ECO: It certainly isn't a new word. In Greek ("oikos"), it means the home, the place where we live. And ecology means the science of how all living creatures interact within our home - our environment on this fascinating and complex Earth.
In fact, it seems that many people think of the word “ecology” only in its biological context and as a synonym for the word "environment". While it’s true that the term "environment" generally refers to the sum of all external conditions affecting the life, development and survival of an organism, the term "ecology" examines the relationship of living things to one another and their environment, or the study of such relationships.
Flora and fauna refer to plant and wildlife, respectively. The indigenous plant and wildlife of a geographical region is often referred to as that region’s flora and fauna. Both are collective terms, referring to groups of plant or wildlife specific to a region or a time period. For example, the flora and fauna of a warm region may consist of tropical to warm-temperate vegetation and exotic species of birds.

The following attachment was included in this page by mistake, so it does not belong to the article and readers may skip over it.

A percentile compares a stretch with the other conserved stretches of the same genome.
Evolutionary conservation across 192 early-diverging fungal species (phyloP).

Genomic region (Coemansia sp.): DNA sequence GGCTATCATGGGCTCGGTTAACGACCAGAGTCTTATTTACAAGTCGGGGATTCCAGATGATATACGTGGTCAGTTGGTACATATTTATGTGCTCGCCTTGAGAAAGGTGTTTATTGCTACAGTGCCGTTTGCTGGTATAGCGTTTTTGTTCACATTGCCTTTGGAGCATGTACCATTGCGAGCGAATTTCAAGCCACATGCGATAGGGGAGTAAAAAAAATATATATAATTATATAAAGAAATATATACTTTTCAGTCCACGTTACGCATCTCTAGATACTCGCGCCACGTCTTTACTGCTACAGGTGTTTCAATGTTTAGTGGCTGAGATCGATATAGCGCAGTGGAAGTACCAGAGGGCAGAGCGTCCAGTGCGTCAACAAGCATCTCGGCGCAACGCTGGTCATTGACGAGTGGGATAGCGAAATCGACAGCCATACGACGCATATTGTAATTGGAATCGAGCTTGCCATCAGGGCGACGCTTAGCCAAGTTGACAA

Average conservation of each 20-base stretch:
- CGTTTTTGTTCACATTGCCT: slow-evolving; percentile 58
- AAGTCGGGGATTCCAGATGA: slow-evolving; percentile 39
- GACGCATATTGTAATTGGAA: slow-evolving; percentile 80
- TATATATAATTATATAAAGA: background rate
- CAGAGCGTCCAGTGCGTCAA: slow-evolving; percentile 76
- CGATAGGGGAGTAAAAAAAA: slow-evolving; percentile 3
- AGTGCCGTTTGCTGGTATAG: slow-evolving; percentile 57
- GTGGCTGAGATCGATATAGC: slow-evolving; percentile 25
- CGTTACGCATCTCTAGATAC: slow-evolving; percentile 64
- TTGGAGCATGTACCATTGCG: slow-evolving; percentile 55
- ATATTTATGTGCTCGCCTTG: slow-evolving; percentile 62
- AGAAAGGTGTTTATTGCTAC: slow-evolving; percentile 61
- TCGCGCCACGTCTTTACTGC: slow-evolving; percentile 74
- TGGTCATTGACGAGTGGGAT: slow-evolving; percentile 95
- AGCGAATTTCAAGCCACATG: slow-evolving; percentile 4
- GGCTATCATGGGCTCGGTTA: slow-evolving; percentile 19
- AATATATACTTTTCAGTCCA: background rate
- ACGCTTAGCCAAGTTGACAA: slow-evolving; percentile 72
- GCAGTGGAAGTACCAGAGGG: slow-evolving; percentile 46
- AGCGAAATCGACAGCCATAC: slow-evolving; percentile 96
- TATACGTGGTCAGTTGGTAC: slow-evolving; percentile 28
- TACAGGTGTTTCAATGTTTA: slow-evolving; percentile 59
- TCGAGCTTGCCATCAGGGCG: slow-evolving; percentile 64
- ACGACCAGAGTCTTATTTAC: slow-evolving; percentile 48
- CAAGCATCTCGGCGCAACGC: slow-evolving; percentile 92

The flora of the Great Lakes region includes white pine, hemlock, sugar and red maples, yellow birch, and beech trees. The fauna of the Great Lakes region includes deer, black bear, opossum, gray and red squirrels, otter, beaver, fox, coyote and skunk; birds include eastern bluebird, red-winged blackbird, robin, wood thrush, woodpecker, oriole, bobolink, crow, hawk, bittern, heron, black duck, and loon. Further north in the boreal forest area there are moose, caribou, black bear, lynx, timber wolf, marten, beaver, porcupine, snowshoe rabbit, red squirrel, and chipmunk.